Facebook as a trustworthy gatekeeper?

Facebook may be suggesting that people upload their own sensitive photos to Facebook, in order to prevent them being spread on Facebook. Huh?!

Well the idea isn’t dumb, to be honest. The idea would be that if I send an intimate/compromising photo to someone and it occurs to me that this someone might betray my trust by sharing the photo with others without my consent, I can preemptively upload the photo to Facebook. The image would then be analysed and a hash generated to help identify it if and when someone else tries to publish it via Facebook, Messenger or Instagram without my consent. Once the hash is generated, the photo itself would be deleted.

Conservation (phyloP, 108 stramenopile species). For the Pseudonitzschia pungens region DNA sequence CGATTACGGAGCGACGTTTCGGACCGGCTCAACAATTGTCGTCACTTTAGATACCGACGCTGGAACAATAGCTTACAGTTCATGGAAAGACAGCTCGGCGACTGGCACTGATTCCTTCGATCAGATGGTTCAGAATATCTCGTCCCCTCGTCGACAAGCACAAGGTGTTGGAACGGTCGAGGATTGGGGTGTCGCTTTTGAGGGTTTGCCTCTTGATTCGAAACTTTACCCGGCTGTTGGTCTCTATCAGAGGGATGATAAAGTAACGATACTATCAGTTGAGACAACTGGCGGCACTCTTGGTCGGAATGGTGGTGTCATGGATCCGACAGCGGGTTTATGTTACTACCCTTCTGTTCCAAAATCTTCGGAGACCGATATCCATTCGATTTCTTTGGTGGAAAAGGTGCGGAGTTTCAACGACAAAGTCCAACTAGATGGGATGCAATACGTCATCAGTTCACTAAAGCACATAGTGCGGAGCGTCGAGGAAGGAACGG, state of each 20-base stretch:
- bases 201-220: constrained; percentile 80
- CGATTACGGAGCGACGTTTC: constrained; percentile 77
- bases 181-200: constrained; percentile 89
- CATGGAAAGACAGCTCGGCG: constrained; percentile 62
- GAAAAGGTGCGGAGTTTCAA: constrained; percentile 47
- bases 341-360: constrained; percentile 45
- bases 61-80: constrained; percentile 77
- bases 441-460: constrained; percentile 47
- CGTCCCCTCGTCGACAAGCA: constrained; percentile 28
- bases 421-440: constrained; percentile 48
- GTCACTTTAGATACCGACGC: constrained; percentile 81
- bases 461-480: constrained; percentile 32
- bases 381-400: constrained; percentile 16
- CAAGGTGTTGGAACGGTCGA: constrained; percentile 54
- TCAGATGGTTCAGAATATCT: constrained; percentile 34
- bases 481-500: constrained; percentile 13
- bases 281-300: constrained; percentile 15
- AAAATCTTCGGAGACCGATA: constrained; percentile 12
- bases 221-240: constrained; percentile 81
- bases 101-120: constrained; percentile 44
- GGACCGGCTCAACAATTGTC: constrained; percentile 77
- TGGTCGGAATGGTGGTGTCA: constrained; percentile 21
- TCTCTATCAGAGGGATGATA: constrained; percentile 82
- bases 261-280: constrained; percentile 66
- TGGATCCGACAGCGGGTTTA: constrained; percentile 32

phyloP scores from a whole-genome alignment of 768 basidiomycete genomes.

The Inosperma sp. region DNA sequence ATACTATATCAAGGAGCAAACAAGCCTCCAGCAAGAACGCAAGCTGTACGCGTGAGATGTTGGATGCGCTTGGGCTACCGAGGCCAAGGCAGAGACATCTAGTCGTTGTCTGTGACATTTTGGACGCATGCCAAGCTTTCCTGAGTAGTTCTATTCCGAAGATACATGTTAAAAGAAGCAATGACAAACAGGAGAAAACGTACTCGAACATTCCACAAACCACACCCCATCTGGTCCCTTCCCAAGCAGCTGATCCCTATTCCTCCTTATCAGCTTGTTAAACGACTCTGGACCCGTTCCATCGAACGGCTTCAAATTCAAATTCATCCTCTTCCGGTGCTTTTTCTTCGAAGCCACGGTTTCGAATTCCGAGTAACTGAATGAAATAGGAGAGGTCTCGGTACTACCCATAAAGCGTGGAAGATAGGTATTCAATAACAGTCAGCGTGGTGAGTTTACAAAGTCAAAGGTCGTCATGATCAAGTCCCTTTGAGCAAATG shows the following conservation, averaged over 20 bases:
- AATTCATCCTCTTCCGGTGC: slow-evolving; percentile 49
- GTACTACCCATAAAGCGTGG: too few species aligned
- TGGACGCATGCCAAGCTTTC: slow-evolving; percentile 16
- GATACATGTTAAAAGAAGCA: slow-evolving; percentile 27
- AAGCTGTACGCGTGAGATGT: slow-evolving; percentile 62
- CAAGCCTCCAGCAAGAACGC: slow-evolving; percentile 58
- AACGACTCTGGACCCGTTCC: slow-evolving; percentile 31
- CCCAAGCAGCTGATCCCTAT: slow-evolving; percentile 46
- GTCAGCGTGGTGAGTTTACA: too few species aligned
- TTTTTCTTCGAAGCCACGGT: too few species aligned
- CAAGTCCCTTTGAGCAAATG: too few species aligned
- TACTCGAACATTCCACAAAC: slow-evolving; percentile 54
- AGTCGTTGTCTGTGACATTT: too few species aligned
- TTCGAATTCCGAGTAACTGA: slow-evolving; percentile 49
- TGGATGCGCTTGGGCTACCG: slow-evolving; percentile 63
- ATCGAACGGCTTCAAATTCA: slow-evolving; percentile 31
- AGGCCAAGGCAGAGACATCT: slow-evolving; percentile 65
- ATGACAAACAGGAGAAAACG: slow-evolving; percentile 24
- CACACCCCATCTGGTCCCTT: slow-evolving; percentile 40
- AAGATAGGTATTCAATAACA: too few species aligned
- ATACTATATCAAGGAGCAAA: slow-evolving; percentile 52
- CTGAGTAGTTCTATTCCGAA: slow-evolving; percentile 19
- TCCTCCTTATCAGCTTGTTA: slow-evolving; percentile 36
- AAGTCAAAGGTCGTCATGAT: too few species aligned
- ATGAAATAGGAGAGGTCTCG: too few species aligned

It’s not really addressed whether and how the system will identify photos that have had alterations made, different aspect ratios, borders, added text, images that have been turned into to outright memes or even just been significantly compressed. Considering how well Google Assistant/Photos/Lens and even Bixby (lulz aside) identify stuff in photos, this may be a non issue though.

A more pressing concern is this: If I were to pin three labels on Facebook, #trustworthy wouldn’t make the top 20. How are we going to trust the company with anything, let alone our nudie shots? Could we ever be sure they wouldn’t just retain the photo anyway? Abuse it? Be hacked? Be forced to retain it and share it with a suspect government or intelligence agency?

Who would we trust?

In the Australian pilot project outlined, this happens in conjunction with a government agency. Would you trust the government? Would you trust China’s? Egypt’s? Would you trust mine?

All these concerns aside, I do welcome a technological solution for the technological problem that once it’s out there, it’s out there forever.


The Facts: Non-Consensual Intimate Image Pilot | Facebook Newsroom

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